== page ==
The next morning, Tris wakes up and proceeds outside to the train, along with her peers. Inside, Tris catches a glimpse of her own appearance in a mirror: she has a black eye and a bruised jaw. Tris can barely believe this ugly sight is her own face. Tris’s friends tease her for her appearance, and she laughs along with them.
The mirror is a recurring symbol in the novel, signaling Tris’s changing self-image. Here, Tris realizes that she’s become a different person, both because of her physical challenges and because of her bravery and toughness in the face of danger.
On the train, Tris asks her friends what the Dauntless protect the city from. Nobody has a good answer, though. Christina jokes that there are monsters beyond the city. Will recalls that there were no guards at the fence until five years ago—the Dauntless used to just police the factionless, not the city limits. Tris remembers that her father voted to keep the Dauntless away from the factionless sector, as he said the factionless didn’t need to be treated like enemies.
Tris and her peers want to be in Dauntless, but not, evidently, because they understand the urgency of Dauntless’s purpose (i.e., protecting the city from some foreign enemy). The attraction of Dauntless life, seemingly, is that bravery and strength are alluring values in and of themselves. This total ignorance of what the “enemy” is has larger implications for the “dystopian” nature of the city’s government, however, suggesting that the powerful have fabricated an outside threat in order to keep the populace afraid and in line.
The train takes the new recruits to the fence surrounding the city. There, Four greets them. He explains that mediocre Dauntless end up patrolling the fence. Will asks why the Dauntless patrol the fence, but Four doesn’t reply. Peter asks Four for his rank in the training program, and Four replies that he was first. Peter finds this surprising—someone so talented should have worked in the government, he mutters. Tris remembers the conversation she overheard between Eric and Four on her first day. She also thinks about how she’s probably ranked last among recruits.
The one thing that unites all the Dauntless recruits together is their fierce sense of competition. Tris is no less obsessed with being ranked first than Peter is: Dauntless has impressed the importance of the rankings upon all of its recruits. This makes Four seem more mature and mysterious—by rejecting the results of the rankings, he’s essentially rejected the most basic aspect of Dauntless society (or at least Dauntless society as it’s been presented to us so far).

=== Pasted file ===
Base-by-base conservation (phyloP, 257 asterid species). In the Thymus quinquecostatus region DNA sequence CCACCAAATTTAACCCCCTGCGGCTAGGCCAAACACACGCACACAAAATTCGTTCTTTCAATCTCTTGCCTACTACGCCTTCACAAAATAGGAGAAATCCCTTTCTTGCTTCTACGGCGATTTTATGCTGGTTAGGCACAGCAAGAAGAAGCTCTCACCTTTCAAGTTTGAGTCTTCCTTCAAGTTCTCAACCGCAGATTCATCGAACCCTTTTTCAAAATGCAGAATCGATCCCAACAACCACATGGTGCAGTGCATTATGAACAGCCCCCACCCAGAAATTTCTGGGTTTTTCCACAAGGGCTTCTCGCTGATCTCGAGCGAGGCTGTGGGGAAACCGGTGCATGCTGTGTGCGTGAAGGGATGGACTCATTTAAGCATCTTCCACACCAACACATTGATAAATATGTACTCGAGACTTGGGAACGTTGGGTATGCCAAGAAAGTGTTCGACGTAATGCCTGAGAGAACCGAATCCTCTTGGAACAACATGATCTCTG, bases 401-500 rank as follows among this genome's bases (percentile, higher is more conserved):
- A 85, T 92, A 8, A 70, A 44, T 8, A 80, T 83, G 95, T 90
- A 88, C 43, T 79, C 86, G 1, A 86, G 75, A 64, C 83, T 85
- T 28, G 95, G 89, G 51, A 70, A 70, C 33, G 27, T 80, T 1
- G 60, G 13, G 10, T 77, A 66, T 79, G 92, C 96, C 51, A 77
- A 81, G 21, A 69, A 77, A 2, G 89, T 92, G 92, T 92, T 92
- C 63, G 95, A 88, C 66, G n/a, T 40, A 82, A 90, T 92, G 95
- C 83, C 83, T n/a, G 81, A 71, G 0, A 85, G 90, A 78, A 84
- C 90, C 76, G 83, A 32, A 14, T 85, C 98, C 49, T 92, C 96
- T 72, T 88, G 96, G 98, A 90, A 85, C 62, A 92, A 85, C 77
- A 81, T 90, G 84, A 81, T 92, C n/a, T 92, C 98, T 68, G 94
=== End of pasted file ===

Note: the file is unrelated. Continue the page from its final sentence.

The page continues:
As Four speaks to his recruits, a truck drives up, and Amity people step out. They ask for Beatrice, and Tris is a little surprised to hear her former name. One of the Amity men is Robert Black, Tris’s old friend from Abnegation—like Tris, he’s decided to leave his home. The other Dauntless recruits laugh at Robert for his kind demeanor, and tease Tris for her real name—up to this time, they didn’t know it. Robert urges Tris to consider leaving the Dauntless, as he’s sure the government would allow her to return to Abnegation. Tris stubbornly refuses, though. She admits that she’s not happy, but explains that she doesn’t want to leave. Saddened, Robert drives away.
This is an important, and somewhat unpleasant, reminder of the rivalries between the factions, and of Tris’s secret Divergence. The Dauntless look down on all other factions, particularly Amity—a community based on the importance of kindness and generosity. The truth is that neither kindness nor courage by themselves are sufficient—only the combination of both virtues can be successful. Thus, the fact that Tris can interact with both Dauntless and Amity signals her maturity; i.e., her “well-roundedness” as a human being (a quality seemingly very rare in this society).
As the truck drives away, Four approaches Tris and tells her that it was foolish to act friendly around Robert: Tris’s peers will think she’s an outsider among the Dauntless. Four also tells Tris that she could be a skilled attacker, provided that she taught herself to attack first.
Four and Tris share a keen sense for public perception, perhaps because neither really “fits in” with the other Dauntless. Four continues to see Tris’s potential, but he also wants her to be more aggressive—more Dauntless.